Majid Bin Ayed Al-Ayed is Head of Research and Studies at the National Center for Performance Measurement (ADAA) in Saudi Arabia. He is currently studying for his Professional Doctorate in Policy Research and Practice with the IPR.
Vision 2030 is the blueprint for Saudi Arabia’s ambitious economic transformation and it rests on three pillars: A Vibrant Society, A Thriving Economy and an Ambitious Nation. According to the Saudi Deputy Crown Prince, Mohamed bin Salman Bin Abdul Aziz Al Saud, who unveiled the eighty-four-page document that lays out the plan in April 2016, it constitutes a roadmap for the kingdom’s development and the attainment of its economic objectives over next 15 years. Moreover, the Vision, according to its website, is built on the country’s ‘intrinsic strengths’: Saudi Arabia’s position as the heart of the Arab and Islamic Worlds; its geographic location, which can make it a hub connecting three continents; and the kingdom’s potential as an investment powerhouse.
This bold plan includes strategic objectives, which cascade down to Saudi Arabia’s public sector entities and vision realisation programmes (see Figure I below), twelve of which have been unveiled recently. With all these ambitious programs and targets, which aim to overcome Saudi Arabia’s oil dependency with a well-diversified, dynamic and modern economy, the challenges ahead for Saudi Arabia are daunting. The challenges are multi-dimensional, as the country’s political leaders need to contend with the short-term gargantuan challenges, such as the required structural adjustments that are needed to establish the country’s new socioeconomic paradigm, in addition to establishing a recognisable linkage with the long-term objectives that the people can relate to and have a vested interest in meeting.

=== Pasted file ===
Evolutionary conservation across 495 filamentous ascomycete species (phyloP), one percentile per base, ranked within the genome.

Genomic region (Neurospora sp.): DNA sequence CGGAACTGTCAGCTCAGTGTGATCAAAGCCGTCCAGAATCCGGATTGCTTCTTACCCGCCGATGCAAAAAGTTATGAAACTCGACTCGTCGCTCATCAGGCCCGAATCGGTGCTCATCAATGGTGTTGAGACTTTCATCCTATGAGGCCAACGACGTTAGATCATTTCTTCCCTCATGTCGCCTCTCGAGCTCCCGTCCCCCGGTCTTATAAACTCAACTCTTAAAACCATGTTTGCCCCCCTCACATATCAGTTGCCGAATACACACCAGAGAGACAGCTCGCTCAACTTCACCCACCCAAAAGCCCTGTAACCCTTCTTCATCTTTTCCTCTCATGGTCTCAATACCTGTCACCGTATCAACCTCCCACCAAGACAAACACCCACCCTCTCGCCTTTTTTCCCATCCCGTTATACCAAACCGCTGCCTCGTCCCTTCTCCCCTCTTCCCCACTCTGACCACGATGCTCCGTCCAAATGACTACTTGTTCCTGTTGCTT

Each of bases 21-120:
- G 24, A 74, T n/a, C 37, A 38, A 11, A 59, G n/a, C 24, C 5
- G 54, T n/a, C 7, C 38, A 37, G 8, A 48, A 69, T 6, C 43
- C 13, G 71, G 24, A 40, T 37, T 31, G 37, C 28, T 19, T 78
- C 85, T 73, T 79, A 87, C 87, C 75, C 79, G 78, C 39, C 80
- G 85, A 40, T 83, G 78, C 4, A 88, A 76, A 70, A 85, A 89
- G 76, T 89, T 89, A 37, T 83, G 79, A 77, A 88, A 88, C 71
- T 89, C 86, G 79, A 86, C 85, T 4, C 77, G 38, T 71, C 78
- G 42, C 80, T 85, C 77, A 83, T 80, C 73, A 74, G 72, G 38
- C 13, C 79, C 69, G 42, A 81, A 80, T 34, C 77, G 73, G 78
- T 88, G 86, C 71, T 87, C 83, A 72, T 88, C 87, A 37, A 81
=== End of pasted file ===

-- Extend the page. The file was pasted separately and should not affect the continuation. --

One of the underpinnings of this far-reaching transformational program is the National Transformation Program (NTP) which sets out specific obligations that the government ministries and other public sector entities must achieve by 2020. On the other hand, the other NTP related commitments include strengthening financial governance, increasing non-oil revenues and improving spending on programs and projects. In addition, this road map also includes setting a general direction for policy goals, and objectives. Accordingly, certain public sector entities underwent a restructuring process to align them with the requirements of Vision and the NTP.
The Uncertainty of Vision 2030
As a member of the Saudi Export Development Authority’s team I participated in the earliest NTP workshops, and in my current position as the Director of Research and Studies at the National Center for Performance Measurement (ADAA) I am a witness to the challenges and the opportunities that have presented themselves. I therefore write based on first-hand experience.
I also watched and listened to HRH Mohammed bin Salman’s April 2016 interview and press conference, during which he unveiled Vision 2030. Prince Mohammad presented a vision that excites, based on a set of lucid facts and challenges that we in Saudi Arabia need to address and overcome. However, we need to temper our excitement with realism; this is just the beginning of a long and winding road. During the NTP, participating government ministries and public sector entities were tasked with carrying out detailed studies and meeting targets, in addition to coordinating with other government entities. Undoubtedly, Saudi Arabia always suffered from poor implementation, when it came to turning plans into tangible results. However, with the launch of Vision 2030 and its accompanying executive programs, government entities are slowly breaking their silo mentality.
The main contention or challenge with Saudi Arabia’s Vision 2030 is the uncertainty surrounding its launch and potential for success. This stems from its stated objectives, which can only be described as ambitious, given the scope and magnitude of the undertaking – not to mention the relatively short time horizon (fifteen years) that has been set to achieve the stated objectives. Moreover, there is a dearth of information about the detailed plans that will help realise the intended macroeconomic and socio-political transformation. In addition, the seemingly slow response from the various governmental and quasi-governmental entities in announcing their detailed plans and programmes has added to this uncertainty.